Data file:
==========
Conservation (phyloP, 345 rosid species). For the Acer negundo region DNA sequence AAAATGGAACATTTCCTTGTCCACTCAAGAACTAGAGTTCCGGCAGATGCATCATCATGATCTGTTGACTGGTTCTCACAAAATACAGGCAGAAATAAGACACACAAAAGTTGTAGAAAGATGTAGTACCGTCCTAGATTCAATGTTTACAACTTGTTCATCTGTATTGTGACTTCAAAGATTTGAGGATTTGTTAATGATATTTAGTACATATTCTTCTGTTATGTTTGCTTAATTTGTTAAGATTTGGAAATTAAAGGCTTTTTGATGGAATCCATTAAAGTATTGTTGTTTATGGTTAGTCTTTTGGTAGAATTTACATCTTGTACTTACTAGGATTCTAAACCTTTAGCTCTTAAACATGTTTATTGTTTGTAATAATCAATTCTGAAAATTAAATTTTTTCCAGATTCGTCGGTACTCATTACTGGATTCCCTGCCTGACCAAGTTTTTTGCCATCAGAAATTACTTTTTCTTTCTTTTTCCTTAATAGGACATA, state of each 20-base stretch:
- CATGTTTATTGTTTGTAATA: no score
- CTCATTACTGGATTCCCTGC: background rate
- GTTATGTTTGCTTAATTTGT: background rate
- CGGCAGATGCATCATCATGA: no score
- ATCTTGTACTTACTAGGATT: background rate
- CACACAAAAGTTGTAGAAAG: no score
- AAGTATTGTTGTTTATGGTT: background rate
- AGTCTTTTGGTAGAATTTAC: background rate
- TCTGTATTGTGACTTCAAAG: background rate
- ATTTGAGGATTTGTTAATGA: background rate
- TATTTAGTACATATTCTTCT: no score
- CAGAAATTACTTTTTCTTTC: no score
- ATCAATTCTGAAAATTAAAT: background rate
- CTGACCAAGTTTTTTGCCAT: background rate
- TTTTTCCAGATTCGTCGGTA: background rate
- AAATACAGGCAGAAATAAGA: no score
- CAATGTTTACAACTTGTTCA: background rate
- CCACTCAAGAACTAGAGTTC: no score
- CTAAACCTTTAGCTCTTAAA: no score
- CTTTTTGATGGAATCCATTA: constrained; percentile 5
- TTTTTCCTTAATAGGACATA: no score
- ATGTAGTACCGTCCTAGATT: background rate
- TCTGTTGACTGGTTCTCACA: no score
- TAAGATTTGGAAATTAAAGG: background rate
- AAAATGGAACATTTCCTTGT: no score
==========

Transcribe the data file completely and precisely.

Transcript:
Conservation (phyloP, 345 rosid species). For the Acer negundo region DNA sequence AAAATGGAACATTTCCTTGTCCACTCAAGAACTAGAGTTCCGGCAGATGCATCATCATGATCTGTTGACTGGTTCTCACAAAATACAGGCAGAAATAAGACACACAAAAGTTGTAGAAAGATGTAGTACCGTCCTAGATTCAATGTTTACAACTTGTTCATCTGTATTGTGACTTCAAAGATTTGAGGATTTGTTAATGATATTTAGTACATATTCTTCTGTTATGTTTGCTTAATTTGTTAAGATTTGGAAATTAAAGGCTTTTTGATGGAATCCATTAAAGTATTGTTGTTTATGGTTAGTCTTTTGGTAGAATTTACATCTTGTACTTACTAGGATTCTAAACCTTTAGCTCTTAAACATGTTTATTGTTTGTAATAATCAATTCTGAAAATTAAATTTTTTCCAGATTCGTCGGTACTCATTACTGGATTCCCTGCCTGACCAAGTTTTTTGCCATCAGAAATTACTTTTTCTTTCTTTTTCCTTAATAGGACATA, state of each 20-base stretch:
- CATGTTTATTGTTTGTAATA: no score
- CTCATTACTGGATTCCCTGC: background rate
- GTTATGTTTGCTTAATTTGT: background rate
- CGGCAGATGCATCATCATGA: no score
- ATCTTGTACTTACTAGGATT: background rate
- CACACAAAAGTTGTAGAAAG: no score
- AAGTATTGTTGTTTATGGTT: background rate
- AGTCTTTTGGTAGAATTTAC: background rate
- TCTGTATTGTGACTTCAAAG: background rate
- ATTTGAGGATTTGTTAATGA: background rate
- TATTTAGTACATATTCTTCT: no score
- CAGAAATTACTTTTTCTTTC: no score
- ATCAATTCTGAAAATTAAAT: background rate
- CTGACCAAGTTTTTTGCCAT: background rate
- TTTTTCCAGATTCGTCGGTA: background rate
- AAATACAGGCAGAAATAAGA: no score
- CAATGTTTACAACTTGTTCA: background rate
- CCACTCAAGAACTAGAGTTC: no score
- CTAAACCTTTAGCTCTTAAA: no score
- CTTTTTGATGGAATCCATTA: constrained; percentile 5
- TTTTTCCTTAATAGGACATA: no score
- ATGTAGTACCGTCCTAGATT: background rate
- TCTGTTGACTGGTTCTCACA: no score
- TAAGATTTGGAAATTAAAGG: background rate
- AAAATGGAACATTTCCTTGT: no score